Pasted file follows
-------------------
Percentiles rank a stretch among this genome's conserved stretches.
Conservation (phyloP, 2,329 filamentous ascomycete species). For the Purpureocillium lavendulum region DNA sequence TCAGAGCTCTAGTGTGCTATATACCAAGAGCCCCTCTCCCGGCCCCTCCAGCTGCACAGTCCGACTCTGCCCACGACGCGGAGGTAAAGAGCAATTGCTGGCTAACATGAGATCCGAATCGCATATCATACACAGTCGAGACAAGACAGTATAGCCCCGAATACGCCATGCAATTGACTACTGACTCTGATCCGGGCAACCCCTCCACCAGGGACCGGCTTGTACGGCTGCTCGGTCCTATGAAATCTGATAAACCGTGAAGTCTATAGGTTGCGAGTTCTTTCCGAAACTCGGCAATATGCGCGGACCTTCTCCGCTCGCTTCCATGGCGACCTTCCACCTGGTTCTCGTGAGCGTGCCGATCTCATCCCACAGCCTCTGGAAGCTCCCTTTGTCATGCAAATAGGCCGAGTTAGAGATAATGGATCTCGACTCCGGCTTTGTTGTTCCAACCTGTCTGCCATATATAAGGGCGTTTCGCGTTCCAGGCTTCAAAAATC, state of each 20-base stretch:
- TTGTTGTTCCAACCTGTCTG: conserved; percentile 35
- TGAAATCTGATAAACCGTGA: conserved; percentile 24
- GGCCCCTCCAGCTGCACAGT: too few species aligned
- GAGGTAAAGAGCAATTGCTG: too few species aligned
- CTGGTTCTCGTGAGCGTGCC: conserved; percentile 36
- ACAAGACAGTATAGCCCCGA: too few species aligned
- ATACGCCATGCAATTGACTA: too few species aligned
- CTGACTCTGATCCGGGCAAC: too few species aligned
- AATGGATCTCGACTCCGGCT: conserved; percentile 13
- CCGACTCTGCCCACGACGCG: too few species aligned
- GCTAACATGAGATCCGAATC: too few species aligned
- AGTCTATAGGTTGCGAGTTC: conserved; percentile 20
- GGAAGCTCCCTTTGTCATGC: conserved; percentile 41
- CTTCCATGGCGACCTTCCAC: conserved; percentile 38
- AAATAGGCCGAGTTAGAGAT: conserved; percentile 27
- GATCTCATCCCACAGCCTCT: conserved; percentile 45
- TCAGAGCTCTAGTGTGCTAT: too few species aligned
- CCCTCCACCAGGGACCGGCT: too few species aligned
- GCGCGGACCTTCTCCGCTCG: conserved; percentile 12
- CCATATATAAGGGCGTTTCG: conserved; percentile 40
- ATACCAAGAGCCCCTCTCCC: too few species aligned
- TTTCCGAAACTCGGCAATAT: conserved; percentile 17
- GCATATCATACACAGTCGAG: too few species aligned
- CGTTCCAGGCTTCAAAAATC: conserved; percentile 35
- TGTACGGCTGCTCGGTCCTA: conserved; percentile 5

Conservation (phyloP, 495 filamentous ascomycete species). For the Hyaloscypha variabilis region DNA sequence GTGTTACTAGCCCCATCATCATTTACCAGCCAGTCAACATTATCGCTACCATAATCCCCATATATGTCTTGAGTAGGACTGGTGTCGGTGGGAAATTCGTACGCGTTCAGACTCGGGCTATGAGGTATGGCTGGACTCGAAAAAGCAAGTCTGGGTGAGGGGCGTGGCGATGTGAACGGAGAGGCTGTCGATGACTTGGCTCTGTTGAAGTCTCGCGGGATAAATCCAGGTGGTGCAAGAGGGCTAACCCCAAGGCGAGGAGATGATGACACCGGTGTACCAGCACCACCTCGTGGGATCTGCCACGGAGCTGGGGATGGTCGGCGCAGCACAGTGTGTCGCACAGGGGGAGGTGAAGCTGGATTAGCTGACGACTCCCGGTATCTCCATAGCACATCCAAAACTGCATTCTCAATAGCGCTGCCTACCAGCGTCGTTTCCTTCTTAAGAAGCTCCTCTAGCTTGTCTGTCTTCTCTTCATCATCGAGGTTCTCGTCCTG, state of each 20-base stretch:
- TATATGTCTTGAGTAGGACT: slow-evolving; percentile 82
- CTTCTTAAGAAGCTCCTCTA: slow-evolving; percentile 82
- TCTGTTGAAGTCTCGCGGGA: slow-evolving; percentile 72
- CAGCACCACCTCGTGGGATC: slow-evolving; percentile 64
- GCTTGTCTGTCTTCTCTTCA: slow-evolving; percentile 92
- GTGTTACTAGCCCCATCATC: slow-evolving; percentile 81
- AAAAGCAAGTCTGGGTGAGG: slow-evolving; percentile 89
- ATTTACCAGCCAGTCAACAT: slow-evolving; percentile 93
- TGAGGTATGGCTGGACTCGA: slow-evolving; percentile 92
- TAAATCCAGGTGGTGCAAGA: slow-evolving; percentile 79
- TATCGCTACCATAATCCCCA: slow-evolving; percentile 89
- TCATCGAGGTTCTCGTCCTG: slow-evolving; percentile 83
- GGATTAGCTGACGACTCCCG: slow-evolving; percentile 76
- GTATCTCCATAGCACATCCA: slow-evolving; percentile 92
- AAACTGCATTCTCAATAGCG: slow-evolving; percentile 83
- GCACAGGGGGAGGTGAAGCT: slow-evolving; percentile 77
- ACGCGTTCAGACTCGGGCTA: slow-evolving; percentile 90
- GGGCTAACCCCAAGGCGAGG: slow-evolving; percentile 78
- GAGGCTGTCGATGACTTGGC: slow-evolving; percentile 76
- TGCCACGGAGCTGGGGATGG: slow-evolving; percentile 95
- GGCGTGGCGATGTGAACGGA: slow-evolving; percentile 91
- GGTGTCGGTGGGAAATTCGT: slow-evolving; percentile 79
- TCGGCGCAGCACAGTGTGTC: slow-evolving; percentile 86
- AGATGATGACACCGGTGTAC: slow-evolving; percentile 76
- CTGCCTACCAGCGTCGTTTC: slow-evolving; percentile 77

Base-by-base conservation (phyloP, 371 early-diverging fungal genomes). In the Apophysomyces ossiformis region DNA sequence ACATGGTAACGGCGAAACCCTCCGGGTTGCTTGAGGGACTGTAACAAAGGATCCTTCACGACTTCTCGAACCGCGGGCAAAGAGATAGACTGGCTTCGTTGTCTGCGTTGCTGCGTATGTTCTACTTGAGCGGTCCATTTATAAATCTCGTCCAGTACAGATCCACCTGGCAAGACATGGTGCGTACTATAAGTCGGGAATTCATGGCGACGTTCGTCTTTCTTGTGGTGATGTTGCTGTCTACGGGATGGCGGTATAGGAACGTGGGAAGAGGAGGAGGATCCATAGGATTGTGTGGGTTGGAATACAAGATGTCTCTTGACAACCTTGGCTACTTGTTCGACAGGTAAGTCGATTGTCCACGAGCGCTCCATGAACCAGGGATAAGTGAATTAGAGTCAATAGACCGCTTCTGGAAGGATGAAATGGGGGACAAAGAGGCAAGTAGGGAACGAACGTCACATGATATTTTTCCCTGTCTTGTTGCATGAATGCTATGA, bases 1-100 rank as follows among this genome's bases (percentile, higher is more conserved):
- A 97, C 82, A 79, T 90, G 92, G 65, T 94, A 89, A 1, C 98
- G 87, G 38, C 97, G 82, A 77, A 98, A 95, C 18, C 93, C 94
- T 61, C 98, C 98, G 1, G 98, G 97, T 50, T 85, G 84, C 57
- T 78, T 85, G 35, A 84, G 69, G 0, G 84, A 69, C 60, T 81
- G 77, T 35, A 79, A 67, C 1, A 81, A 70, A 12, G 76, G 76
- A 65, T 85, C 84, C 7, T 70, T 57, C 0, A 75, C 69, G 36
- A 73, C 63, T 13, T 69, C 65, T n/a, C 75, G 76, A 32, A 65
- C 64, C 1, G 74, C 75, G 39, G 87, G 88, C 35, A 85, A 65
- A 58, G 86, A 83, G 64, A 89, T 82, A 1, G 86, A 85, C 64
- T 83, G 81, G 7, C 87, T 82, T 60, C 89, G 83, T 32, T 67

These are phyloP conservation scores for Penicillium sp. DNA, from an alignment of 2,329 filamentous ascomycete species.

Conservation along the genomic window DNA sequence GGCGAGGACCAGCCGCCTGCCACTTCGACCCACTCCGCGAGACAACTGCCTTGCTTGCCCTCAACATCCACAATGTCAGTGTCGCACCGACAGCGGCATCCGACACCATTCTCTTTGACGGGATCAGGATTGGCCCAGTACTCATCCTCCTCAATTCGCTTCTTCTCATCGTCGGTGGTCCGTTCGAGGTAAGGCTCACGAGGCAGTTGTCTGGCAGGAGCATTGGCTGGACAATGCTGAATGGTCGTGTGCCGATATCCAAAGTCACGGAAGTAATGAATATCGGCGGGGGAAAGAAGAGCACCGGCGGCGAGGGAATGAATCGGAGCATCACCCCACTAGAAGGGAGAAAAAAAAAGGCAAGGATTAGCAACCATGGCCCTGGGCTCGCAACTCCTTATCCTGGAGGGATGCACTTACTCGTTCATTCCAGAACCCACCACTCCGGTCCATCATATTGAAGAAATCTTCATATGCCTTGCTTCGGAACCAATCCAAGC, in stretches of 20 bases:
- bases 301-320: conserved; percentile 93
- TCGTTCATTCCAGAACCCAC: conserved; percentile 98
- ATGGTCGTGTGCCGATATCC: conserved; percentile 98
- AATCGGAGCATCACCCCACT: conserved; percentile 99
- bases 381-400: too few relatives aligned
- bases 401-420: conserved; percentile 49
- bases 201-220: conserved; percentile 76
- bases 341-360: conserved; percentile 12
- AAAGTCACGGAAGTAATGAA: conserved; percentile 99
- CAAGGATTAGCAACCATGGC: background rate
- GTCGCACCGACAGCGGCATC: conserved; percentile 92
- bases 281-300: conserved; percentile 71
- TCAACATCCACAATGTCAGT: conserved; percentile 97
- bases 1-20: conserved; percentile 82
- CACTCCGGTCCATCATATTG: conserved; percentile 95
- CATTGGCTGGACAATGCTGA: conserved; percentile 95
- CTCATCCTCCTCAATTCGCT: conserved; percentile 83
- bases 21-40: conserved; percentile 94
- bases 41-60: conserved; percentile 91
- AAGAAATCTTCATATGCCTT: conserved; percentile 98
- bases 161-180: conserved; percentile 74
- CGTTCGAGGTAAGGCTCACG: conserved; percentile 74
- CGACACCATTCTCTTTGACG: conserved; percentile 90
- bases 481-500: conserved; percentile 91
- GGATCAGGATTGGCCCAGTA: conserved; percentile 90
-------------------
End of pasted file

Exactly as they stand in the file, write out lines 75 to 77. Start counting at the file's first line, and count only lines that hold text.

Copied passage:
- AAAGTCACGGAAGTAATGAA: conserved; percentile 99
- CAAGGATTAGCAACCATGGC: background rate
- GTCGCACCGACAGCGGCATC: conserved; percentile 92